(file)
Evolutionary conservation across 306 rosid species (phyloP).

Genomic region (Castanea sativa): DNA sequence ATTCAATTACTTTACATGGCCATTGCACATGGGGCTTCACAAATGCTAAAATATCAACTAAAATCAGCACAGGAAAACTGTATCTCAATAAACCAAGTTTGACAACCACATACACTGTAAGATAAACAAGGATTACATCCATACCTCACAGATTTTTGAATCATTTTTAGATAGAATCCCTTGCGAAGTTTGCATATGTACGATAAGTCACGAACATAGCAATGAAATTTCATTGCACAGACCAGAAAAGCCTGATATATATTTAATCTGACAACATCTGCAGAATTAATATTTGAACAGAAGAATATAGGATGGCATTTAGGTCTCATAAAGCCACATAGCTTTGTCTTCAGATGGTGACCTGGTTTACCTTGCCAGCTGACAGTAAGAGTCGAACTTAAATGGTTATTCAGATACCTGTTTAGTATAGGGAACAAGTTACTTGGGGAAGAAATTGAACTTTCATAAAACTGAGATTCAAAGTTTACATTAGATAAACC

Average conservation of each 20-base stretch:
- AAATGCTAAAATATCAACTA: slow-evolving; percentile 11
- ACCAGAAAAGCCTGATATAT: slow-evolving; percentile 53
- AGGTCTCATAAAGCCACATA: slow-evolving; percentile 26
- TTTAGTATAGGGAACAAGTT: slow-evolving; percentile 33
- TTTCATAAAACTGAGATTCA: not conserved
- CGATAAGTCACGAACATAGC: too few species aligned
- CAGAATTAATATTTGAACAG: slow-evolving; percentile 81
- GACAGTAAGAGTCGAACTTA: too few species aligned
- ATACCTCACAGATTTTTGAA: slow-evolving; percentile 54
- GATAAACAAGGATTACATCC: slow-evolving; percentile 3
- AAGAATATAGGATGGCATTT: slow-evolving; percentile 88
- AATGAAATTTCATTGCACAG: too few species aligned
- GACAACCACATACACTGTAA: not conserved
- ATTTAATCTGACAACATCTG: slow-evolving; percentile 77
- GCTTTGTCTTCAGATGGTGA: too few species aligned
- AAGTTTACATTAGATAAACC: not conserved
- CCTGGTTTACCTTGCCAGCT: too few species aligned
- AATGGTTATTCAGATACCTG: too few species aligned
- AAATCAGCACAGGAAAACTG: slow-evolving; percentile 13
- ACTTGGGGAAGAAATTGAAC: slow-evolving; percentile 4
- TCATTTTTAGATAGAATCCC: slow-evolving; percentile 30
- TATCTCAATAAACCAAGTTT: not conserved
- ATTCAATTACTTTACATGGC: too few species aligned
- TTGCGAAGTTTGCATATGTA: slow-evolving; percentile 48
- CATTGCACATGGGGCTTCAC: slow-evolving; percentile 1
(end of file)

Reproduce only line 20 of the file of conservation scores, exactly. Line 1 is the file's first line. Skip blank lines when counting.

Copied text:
- CCTGGTTTACCTTGCCAGCT: too few species aligned